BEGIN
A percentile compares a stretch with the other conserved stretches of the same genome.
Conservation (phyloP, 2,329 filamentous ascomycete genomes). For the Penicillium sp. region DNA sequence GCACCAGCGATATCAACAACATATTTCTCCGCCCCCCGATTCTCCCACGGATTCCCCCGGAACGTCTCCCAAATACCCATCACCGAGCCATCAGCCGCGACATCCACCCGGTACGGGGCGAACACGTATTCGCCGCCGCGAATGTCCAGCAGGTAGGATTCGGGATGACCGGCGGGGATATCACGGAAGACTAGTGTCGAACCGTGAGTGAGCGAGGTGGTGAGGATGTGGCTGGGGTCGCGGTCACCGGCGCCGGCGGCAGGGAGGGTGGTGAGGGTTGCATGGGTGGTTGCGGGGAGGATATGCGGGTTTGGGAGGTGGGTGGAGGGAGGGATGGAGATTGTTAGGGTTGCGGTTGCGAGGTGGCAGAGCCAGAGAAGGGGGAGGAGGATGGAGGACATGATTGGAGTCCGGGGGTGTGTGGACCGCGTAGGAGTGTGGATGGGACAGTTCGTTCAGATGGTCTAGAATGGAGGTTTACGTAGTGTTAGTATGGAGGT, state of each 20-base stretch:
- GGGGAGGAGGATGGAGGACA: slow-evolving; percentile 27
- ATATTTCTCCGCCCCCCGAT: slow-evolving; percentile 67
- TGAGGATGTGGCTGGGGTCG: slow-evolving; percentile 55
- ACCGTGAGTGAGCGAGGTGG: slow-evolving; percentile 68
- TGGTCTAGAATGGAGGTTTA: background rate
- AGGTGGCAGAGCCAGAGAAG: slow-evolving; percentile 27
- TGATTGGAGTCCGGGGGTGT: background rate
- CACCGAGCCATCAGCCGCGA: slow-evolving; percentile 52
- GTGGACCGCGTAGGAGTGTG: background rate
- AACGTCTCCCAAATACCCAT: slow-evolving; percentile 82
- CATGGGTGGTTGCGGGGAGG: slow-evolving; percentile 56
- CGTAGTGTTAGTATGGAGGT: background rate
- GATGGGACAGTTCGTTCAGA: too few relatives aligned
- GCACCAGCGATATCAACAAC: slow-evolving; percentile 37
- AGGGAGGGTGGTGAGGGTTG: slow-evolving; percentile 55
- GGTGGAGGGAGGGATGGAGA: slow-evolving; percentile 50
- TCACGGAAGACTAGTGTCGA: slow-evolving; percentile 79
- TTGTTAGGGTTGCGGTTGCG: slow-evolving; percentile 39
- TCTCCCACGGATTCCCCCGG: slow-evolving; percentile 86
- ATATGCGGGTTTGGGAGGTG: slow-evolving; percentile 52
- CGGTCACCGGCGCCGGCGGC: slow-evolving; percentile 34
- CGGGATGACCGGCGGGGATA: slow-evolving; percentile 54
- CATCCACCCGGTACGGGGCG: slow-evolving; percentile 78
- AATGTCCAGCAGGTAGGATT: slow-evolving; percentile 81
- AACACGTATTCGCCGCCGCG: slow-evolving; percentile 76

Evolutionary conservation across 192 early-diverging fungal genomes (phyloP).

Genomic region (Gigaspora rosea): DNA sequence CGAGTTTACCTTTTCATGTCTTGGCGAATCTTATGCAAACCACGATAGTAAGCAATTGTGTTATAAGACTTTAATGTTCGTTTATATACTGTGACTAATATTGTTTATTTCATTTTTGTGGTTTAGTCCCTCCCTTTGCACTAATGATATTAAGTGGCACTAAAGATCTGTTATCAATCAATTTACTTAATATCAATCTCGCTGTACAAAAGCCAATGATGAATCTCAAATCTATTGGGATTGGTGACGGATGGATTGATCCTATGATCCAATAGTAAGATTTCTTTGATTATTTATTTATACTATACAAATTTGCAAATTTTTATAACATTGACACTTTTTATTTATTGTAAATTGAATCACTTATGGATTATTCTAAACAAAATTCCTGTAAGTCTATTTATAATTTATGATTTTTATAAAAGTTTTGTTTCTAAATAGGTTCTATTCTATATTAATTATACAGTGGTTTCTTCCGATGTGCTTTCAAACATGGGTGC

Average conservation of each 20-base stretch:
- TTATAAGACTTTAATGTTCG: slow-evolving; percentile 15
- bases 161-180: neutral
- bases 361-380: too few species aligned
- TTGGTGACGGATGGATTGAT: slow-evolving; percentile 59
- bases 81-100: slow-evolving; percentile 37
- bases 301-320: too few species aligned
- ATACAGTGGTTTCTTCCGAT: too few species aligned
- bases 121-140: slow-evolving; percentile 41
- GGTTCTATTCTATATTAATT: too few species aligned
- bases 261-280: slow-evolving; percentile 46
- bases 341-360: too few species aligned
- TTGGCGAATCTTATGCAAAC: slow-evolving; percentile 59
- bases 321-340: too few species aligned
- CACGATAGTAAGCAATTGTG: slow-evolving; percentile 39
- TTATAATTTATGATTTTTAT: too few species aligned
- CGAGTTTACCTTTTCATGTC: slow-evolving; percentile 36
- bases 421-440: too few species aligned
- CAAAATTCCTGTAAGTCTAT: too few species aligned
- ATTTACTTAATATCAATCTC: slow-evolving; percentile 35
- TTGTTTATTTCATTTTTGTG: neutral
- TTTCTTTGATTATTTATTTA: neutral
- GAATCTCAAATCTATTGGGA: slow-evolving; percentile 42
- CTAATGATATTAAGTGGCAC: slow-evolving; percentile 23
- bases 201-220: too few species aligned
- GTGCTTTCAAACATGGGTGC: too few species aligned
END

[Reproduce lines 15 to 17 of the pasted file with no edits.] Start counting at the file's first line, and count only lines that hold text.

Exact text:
- GATGGGACAGTTCGTTCAGA: too few relatives aligned
- GCACCAGCGATATCAACAAC: slow-evolving; percentile 37
- AGGGAGGGTGGTGAGGGTTG: slow-evolving; percentile 55